Let me continue with the story about my classmates. Let's start with Aishara from Nepal. Her father is a geophysicist who was educated at Nagoya University and is still doing research and other work with Japanese scientists. He came to the US in October but got caught up in a bit of a COVID fiasco and couldn't meet with me, so we had to talk on the phone. Aishara is completely American in everything she does, how she speaks English, and how she uses the Internet. She was educated at the American School in India and speaks Hindi, Nepali, English, and a little Japanese. She wants to be a scholar or a writer in the future, wants to write about feminism. She is only 24 years old, so she doesn't know what the future holds for her, but she is going to pursue a doctoral degree in graduate school. Simmons University does not have a doctoral program, so she will probably think of other places to go after her master’s.

Ceci, 32, from Mexico, said that after dating a man for 10 years, she started to have a low self-esteem and started to despise herself, which eventually led her to feminism. She is an activist, and she was busy making placards for a demonstration she was going to participate with her friends at some event in October. Both the Lebanese student and Ceci are almost as American as the rest of the students from the US. Both of them, as well as most of their classmates, want to pursue doctoral studies. I can't help but hope that my classmates will go on to become scholars and researchers, whether in their home countries or here in the US. Since I was not able to attend the last class, I asked Prof. Suzanne to read my message to them.

Let me talk briefly about the other class, Body Politics. One of our assignments was to work in groups of three or four to create a collaborative work. As you can see in the photograph, my group focused on the early marriage of girls in Asia, Africa, and to my surprise, even in the US. The other groups made their own elaborate PowerPoint presentations.

Prof. Jyoti Puri

When it comes to the presentation, they not only present, but also ask questions and comments from their classmates for analysis and discussion. The instructor is Prof. Jyoti Puri, who is of Indian descent. Here is a photo of her with permission from the Simmons web.

Prof. Suzanne commented that she had learned a lot from my paper and thanked me for sharing, and Prof. Jyoti wrote that she admired me for stating the connection between my experiences in life and what I had already learned. I found their attitude to be really equal and that they are humble before their studies. I myself am their mother's age, so I have some pride in myself, considering that I have been thinking and writing in my own way. I am in no way trying to brag about the results of the class, so don’t take it that way, though.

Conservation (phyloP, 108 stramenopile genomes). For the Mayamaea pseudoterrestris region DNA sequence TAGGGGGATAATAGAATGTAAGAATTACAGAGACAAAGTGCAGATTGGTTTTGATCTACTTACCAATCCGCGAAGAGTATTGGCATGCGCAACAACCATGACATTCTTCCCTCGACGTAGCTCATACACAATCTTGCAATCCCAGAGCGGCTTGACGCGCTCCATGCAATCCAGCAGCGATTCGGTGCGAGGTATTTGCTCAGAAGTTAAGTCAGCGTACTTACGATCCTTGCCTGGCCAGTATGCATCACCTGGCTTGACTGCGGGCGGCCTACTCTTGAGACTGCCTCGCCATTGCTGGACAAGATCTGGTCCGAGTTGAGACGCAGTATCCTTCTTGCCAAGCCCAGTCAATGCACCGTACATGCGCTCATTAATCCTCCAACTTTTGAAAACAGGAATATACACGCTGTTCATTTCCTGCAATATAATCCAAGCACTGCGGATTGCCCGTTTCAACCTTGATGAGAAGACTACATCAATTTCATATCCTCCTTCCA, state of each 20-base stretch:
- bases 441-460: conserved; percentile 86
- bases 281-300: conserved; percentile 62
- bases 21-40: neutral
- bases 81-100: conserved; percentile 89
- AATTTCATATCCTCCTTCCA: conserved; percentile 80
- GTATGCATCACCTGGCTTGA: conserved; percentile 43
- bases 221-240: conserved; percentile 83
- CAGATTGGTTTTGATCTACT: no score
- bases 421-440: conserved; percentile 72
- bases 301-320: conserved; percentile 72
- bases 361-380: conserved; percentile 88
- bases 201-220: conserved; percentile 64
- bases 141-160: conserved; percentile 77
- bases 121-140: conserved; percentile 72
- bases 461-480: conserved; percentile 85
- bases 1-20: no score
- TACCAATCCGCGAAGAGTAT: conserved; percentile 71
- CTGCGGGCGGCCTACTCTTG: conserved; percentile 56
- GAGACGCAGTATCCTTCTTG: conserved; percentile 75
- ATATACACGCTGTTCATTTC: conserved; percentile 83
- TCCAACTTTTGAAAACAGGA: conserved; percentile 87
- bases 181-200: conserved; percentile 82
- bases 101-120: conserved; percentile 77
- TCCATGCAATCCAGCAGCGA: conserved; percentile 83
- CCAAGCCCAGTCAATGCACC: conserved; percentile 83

Although it is said to be a mild winter, we have had a few light snowfalls so far. The next day, after a clear and cold day, I was thinking that the weather was strange because of the sudden warmth and terrible humidity, and then I read in the newspaper that the Midwest suddenly experienced several major tornadoes that killed about 100 people. It was around mid-December. The photo is Christmas tree in the lobby at my apartment.

The water bird whose name I didn’t know is called Canada goose. Nowadays, they are indeed nowhere to be seen. I heard that they take refuge in the warmth of Mexico and come back again. As you can see in the photo, they were not afraid of people at all and crossed in front of me with ease. The people who were reading books or working on their computers on the benches along the usual walking path were no longer there. The trees had all lost their leaves, and the view is clear now.

The last few weeks have been full of talk about Omicron, a variant of Covid-19. Especially with the Christmas vacation traffic, more and more people have been infected. The New York Times has been publishing graphs almost every day showing the ups and downs in the number of infected people. President Biden is also telling people to wear masks, to get tested, to get a booster shot, and to stay quietly at home. It is the same as in Japan that Biden is getting messages from the CDC (Centers for Disease Control and Prevention) and having experts talk about the trends, but something is different from Japan. Right now, all I can say is what the newspapers are reporting, but in Japan, it's more like hysteria and ineptitude. They seem to be more concerned about publicity, numbers, and the approval rating of the cabinet. The one quality that Japanese politicians in particular are lacking is, I should say, commitment. This is a global pandemic, not just a problem of one country. For the past few years, the whole world has been swept up in this. No one knows when this pandemic will be over.

While former German Chancellor Merkel tearfully said that she did not want to see such numbers (maybe the number of infected or dead?), she seemed to have certain determination. A Japanese acquaintance of mine who lives in Germany appeared on a Japanese TV program and reported that although Germany is said to be in trouble, it is only in a limited area. But she lamented that she was pushed by the claims from the TV people that Germany is indeed in big trouble.

By the way, Mr. Biden announced that he would accept people from South African countries at the end of 2021 because Omicron has already widely spread in the US anyway. What is your take about this decision?

(Translated by Ms. Miho Tajima)